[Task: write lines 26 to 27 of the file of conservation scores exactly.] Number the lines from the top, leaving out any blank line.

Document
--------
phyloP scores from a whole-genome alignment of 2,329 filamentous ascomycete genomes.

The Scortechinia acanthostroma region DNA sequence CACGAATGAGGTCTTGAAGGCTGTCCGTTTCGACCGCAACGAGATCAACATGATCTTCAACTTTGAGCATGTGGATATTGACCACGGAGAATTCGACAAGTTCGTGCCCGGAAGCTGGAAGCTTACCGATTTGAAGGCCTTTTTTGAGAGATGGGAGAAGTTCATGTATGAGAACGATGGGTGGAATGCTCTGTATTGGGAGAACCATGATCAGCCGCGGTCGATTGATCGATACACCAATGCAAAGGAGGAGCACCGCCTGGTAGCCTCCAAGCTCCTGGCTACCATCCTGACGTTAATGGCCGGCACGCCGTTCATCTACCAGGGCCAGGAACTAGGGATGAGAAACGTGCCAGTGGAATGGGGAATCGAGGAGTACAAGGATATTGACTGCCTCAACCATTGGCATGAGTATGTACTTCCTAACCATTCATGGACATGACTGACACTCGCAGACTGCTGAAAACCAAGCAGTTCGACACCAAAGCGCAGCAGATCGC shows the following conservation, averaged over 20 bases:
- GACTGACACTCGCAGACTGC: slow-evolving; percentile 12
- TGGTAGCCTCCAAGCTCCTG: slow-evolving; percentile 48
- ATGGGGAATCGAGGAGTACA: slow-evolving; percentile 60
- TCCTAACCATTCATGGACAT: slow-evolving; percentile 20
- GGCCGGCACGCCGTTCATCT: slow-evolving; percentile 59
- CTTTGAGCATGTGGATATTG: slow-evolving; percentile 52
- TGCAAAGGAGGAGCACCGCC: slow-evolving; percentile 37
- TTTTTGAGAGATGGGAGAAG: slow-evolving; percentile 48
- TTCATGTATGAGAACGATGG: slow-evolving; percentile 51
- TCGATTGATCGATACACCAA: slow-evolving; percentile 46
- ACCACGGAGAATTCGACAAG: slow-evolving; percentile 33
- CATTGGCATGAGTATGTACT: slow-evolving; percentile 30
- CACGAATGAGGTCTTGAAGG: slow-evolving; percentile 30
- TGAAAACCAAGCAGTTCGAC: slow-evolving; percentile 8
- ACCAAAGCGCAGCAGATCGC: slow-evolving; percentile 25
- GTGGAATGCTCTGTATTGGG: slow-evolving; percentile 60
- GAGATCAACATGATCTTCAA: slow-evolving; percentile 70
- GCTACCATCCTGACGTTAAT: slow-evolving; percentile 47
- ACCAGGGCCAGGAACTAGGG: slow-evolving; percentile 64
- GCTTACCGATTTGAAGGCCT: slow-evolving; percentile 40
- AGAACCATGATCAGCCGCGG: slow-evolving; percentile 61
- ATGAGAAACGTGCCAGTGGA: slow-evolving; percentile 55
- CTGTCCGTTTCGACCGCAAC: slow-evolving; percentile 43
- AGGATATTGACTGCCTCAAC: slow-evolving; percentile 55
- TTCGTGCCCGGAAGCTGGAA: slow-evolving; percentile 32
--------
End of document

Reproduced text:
- AGGATATTGACTGCCTCAAC: slow-evolving; percentile 55
- TTCGTGCCCGGAAGCTGGAA: slow-evolving; percentile 32